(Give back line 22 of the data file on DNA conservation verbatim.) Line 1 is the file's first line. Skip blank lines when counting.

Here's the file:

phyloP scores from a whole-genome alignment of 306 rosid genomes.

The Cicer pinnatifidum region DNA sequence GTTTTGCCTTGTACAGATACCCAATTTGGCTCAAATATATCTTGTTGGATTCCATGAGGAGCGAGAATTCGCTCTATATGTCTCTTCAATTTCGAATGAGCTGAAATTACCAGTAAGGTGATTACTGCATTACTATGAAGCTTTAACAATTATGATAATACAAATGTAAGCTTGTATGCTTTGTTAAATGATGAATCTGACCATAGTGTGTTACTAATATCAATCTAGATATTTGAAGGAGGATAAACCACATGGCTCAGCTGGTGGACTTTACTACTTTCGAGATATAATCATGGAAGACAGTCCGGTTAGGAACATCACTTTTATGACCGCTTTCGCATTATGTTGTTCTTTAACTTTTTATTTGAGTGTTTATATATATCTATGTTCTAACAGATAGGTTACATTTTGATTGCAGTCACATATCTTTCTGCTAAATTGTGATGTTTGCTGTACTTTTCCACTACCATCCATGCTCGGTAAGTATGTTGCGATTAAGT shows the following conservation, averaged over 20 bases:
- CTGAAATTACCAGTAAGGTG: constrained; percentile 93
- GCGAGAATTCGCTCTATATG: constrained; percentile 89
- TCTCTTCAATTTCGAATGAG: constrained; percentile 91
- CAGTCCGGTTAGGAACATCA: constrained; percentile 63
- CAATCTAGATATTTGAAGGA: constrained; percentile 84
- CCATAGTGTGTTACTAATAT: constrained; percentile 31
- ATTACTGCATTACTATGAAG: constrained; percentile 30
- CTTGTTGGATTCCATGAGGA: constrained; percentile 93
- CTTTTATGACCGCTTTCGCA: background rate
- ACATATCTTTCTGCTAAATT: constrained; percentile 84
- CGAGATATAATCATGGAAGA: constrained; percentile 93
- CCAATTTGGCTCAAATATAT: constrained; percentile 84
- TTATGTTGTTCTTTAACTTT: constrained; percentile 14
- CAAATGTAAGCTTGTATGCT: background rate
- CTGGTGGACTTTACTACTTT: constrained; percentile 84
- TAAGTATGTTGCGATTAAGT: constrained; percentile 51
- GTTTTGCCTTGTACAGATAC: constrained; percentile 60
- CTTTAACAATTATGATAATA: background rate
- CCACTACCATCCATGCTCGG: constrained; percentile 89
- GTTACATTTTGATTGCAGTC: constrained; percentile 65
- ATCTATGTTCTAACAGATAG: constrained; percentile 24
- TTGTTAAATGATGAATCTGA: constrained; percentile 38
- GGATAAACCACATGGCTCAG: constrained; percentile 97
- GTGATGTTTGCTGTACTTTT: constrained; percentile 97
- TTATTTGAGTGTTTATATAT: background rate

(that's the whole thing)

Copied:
- GTTACATTTTGATTGCAGTC: constrained; percentile 65